The patient was diagnosed with PCP and AIDS. He was treated with sulfamethoxazole trimethoprim. The symptoms improved within 20 days, and chest radiography showed normal and chest CT showed remarkable improvements; the reversed halo sign disappeared, leaving cystic lesions (Figure (Figure33).
In 1996, Voloudaki et al.  reported two cases of COP that appeared on HRCT scans as central GGO surrounded by a denser air-space consolidation of crescent and ring shapes. This appearance was later named the "reversed halo sign" and defined as central GGO surrounded by a denser consolidation of crescentic (forming more than three-fourths of a circle) or ring (forming a complete circle) shapes that are at least 2 mm in thickness . In studies of patients with COP, the reverse halo sign has been found in 12-19% of patients [5,7] (Table (Table1).1). In fact, the reversed halo sign is so closely associated with COP that its presence is commonly used to make a diagnosis.
In Voloudaki's study of COP , the central GGO corresponded histopathologically to the area of alveolar septal inflammation and cellular debris; the ring-shaped or crescentic peripheral air-space consolidation corresponded to the area of organizing pneumonia within the alveolar ducts. The mechanism behind the reversed halo sign, in association with non-infectious diseases, has been likened to dropping a pebble into a pond: Inflammation occurs in the middle and spreads outward, while simultaneously improving at the site of occurrence. The changes in the center of the "pond" result in the GGO appearance .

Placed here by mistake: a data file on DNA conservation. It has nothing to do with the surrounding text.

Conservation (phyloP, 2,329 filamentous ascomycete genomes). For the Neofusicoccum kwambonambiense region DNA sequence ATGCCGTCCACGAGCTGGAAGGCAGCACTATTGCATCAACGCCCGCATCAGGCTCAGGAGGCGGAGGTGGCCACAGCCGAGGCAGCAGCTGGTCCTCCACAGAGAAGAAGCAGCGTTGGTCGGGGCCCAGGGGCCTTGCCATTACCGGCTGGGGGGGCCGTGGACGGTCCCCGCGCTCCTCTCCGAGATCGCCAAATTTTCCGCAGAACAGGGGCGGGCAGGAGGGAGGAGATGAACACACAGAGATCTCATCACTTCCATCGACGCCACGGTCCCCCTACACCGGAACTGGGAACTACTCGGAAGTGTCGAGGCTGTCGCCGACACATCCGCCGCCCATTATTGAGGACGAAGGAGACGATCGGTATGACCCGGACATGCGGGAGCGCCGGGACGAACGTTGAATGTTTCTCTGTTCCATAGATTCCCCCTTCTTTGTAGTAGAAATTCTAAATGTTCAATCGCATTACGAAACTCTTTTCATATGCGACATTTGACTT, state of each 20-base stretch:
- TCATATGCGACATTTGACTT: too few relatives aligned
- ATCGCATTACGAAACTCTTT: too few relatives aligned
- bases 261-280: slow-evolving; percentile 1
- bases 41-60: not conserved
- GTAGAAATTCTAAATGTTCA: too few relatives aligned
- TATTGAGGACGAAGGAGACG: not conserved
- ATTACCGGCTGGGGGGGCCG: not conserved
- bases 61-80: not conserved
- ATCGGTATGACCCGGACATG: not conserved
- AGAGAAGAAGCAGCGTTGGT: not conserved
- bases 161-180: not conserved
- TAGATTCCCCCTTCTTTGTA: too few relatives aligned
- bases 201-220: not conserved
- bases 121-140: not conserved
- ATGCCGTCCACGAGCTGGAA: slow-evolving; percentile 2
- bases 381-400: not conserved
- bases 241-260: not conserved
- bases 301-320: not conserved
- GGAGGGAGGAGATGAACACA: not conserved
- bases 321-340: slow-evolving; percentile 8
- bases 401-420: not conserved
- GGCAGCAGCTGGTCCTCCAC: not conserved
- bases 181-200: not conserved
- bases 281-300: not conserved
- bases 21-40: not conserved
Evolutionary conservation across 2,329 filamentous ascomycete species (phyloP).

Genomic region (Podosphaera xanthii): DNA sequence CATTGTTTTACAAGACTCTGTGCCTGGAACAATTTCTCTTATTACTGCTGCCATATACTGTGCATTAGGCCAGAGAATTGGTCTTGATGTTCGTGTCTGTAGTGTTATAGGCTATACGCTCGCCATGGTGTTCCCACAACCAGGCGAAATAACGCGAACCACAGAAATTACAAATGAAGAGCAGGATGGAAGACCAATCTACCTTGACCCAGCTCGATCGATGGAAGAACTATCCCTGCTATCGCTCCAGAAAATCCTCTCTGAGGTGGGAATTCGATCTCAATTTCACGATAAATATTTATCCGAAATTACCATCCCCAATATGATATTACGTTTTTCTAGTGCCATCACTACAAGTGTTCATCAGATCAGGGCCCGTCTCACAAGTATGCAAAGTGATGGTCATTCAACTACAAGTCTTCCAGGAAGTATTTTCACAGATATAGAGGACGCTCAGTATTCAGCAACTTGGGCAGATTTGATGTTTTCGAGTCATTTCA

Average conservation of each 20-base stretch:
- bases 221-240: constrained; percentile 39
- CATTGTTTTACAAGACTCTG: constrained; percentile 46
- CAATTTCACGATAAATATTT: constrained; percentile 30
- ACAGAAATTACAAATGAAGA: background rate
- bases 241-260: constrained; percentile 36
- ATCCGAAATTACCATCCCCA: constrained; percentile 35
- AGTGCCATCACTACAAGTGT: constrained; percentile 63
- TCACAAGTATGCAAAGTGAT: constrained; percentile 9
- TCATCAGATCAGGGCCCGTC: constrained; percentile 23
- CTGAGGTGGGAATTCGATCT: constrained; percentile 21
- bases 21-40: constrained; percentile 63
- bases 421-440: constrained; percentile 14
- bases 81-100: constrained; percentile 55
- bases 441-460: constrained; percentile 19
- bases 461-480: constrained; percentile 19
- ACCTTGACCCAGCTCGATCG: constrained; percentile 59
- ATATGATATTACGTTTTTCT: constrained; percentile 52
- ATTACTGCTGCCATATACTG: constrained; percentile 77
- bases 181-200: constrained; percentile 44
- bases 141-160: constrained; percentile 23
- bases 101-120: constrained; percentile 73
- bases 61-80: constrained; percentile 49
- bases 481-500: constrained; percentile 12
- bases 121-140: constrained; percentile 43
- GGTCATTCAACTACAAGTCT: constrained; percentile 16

The reversed halo sign has also been observed in association with other diseases, including the infectious diseases paracoccidioidomycosis (PCM), tuberculosis (TB), pulmonary zygomycosis, and pulmonary aspergillosis. In fungal infections, histology revealed that the lung was infarcted and had more hemorrhaging in the periphery than in the center . However, in patients with PCM who underwent surgical lung biopsy, the central area of the lesions consisted of an inflammatory infiltrate in the alveolar septa, composed of macrophages, lymphocytes, plasma cells, and some giant cells, with relative preservation of the alveolar spaces . The peripheries of the lesions consisted of dense and homogeneous intra-alveolar cellular infiltrates. There was no evidence of organizing pneumonia or large hemorrhage. Grocott-Gomori methenamine-silver stain confirmed the presence of fungus (P. brasiliensis) in the alveolar septa and in the air spaces. In TB cases, pathology revealed the presence of caseating granulomas. The pathological findings for each infectious disease are distinct, greatly diminishing the chance of a misdiagnosis.